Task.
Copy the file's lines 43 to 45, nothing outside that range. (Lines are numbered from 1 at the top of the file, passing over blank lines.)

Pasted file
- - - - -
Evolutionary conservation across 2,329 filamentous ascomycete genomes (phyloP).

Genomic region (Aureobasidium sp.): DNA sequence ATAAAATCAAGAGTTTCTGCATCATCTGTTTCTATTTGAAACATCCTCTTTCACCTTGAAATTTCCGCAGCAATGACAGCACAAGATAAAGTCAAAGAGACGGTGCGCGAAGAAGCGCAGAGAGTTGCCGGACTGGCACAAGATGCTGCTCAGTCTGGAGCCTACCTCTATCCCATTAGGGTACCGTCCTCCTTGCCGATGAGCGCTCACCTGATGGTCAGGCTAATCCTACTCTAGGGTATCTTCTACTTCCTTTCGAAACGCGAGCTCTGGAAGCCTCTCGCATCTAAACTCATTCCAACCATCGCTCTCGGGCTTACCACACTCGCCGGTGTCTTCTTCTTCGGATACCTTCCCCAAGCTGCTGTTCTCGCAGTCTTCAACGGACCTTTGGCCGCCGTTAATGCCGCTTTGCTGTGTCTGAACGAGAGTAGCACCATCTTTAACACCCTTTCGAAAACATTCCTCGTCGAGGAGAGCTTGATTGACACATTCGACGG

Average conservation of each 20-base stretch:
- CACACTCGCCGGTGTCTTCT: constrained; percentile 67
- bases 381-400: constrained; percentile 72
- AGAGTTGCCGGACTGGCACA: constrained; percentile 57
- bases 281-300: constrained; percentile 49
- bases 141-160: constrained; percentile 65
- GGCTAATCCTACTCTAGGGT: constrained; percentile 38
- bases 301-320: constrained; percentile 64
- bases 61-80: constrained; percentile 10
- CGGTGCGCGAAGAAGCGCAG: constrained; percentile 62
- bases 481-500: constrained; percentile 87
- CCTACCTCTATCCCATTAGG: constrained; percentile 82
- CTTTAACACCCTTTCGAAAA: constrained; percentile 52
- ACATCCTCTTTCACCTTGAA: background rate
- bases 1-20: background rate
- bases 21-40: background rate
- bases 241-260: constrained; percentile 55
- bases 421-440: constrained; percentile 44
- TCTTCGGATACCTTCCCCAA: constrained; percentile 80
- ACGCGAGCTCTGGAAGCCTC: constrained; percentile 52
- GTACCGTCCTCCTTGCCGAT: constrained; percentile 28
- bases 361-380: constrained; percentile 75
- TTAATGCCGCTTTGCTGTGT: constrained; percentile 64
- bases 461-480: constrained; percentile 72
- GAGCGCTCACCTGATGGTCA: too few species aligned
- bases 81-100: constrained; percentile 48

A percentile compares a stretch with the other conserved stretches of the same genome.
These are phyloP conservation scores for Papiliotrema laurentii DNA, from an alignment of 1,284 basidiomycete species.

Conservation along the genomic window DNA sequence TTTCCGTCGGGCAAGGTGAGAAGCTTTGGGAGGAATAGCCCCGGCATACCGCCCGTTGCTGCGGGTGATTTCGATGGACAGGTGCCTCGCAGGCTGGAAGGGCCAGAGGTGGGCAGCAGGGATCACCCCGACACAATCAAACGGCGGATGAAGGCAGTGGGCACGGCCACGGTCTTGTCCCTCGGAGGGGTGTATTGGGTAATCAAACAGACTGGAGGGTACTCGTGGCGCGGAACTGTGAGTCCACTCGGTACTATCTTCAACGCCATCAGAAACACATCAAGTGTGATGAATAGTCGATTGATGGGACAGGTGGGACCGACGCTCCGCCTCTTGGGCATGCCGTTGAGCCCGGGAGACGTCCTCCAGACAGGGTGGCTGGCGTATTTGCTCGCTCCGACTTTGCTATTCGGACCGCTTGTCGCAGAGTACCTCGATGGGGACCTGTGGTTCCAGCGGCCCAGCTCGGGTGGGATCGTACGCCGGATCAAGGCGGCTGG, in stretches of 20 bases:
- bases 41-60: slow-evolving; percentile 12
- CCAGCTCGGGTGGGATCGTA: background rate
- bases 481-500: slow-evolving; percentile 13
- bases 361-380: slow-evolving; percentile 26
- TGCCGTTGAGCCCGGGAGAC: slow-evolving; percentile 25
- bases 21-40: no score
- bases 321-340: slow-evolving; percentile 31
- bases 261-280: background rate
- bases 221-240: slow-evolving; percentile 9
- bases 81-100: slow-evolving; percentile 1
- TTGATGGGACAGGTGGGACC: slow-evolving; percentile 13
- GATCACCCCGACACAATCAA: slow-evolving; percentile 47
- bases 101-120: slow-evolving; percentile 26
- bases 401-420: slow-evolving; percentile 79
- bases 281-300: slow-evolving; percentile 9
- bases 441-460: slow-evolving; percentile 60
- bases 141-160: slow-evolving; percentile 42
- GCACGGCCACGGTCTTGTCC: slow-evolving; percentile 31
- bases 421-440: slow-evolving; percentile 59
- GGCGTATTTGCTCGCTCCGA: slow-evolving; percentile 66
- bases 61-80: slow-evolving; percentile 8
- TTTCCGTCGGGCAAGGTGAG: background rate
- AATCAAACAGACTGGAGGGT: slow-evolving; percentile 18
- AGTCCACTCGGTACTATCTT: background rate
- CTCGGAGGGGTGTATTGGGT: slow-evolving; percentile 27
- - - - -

- GATCACCCCGACACAATCAA: slow-evolving; percentile 47
- bases 101-120: slow-evolving; percentile 26
- bases 401-420: slow-evolving; percentile 79